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Welcome to Yesteryear Country Store
Our attention to quality has made us a gift shop leader. At Yesteryear Country Store the customer always comes first, and we constantly strive to exceed your expectations! With our wide range of gifts, you're sure to find exactly what you're looking for.
Our country primitive store in Bowling Green, KY, has a year-round Christmas section that has old time tin ornaments and Coca-Cola tree trims. You will also find roosters, apples, funny wooden signs, Raggedy Ann & Andy dolls, jams, jellies, honey and Cowboy Candy. Plus Silver rings set with beautiful gemstones from around the world. Come step back in time with us.
We are working on our website and it is far from complete - we are a work in progress. Tell us what you think about our site, what we offer and what you would like to see us added. Send us an e-mail at firstname.lastname@example.org. Like us on Facebook, follow us on Pinterest, check out our blog: rememberingyesteryear.com and thanks for stopping by.
Our little store is like stepping back in time. Filled with old-time goodies that are perfect for the country-prim home and those who love the primitive look.
A rag doll shows off our collection of country jams and jellies all Amish made.
We also have relishes, butters, pickles, and salsas, locally made, from old, old Kentucky recipes. Such country favourites as Corn Relish, Green Tomato Pickles, Farmer's Market Corn Salsa, Pear Butter, Pickled Beets, Sweet Pepper Relish, Squash Pickles, Jalapeno Relish, Apple Butter, Black Bean Salsa, Watermelon Pickles, Moonshine Jelly and a lot more.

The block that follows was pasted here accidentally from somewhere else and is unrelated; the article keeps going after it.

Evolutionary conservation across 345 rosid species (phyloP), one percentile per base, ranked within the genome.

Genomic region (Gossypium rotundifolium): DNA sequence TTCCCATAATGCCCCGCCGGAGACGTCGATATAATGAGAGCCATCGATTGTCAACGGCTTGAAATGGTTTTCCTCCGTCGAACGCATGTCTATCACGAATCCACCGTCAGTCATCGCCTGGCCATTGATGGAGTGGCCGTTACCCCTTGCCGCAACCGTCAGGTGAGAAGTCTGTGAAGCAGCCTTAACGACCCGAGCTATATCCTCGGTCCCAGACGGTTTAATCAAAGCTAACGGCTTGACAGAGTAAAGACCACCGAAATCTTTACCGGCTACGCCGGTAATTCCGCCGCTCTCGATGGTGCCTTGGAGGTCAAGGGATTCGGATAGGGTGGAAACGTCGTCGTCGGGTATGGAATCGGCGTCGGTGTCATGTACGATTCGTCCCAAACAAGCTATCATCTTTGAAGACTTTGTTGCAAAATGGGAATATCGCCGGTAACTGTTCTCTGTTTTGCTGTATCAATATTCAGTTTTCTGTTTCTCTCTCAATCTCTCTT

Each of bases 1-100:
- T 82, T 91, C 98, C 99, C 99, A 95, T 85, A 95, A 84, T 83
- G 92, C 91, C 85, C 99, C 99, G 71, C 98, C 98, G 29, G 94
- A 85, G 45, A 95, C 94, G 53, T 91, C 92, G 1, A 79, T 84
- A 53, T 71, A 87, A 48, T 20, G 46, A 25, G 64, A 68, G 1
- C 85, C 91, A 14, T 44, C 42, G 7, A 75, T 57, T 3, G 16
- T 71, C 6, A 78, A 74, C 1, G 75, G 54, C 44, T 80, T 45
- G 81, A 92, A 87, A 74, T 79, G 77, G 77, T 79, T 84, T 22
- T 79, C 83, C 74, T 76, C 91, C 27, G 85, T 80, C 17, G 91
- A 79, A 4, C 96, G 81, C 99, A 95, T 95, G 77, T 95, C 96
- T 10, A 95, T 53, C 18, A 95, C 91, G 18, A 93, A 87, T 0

Come in for a taste!
Please note: At this time we are unable to ship Jam, Jelly or Relishes.......
Stories from my childhood. Hope you enjoy....
JoAnn, storekeeper, at Yesteryear Country Store
Christmas in Louisiana is a wonderful time for families and most of all children. Because my Grandparents were on my Father's side French and Irish and on my Mother's side Italian I had the best of three worlds. Every other year my parents and I would spend Chrismas with one or the other.
Christmas on the French side meant going to the Mississippi River for a trip up to Baton Rouge. Travelling on a paddle-wheeler we would have supper with jazz music and cajun clowns.
Along the river up high on the levels, we would see wooden structures of all type. Some would be built to look like cabins or lookout towers or a beast from another world.
Once we reached Baton Rouge, Port Allen, to be exact the paddle-wheeler would turn around and head back to New Orleans. But this time all of the wooden structures would be on fire burning high into the night sky to welcome Papa Noel and guide him to their homes.
It was quite a sight to see. Before long Papa Noel in his pirogue, no sleigh for him would stop the paddle- wheeler and climb on board to give small gifts to all of the children. Then he would depart to fill the stockings of the children living along the river.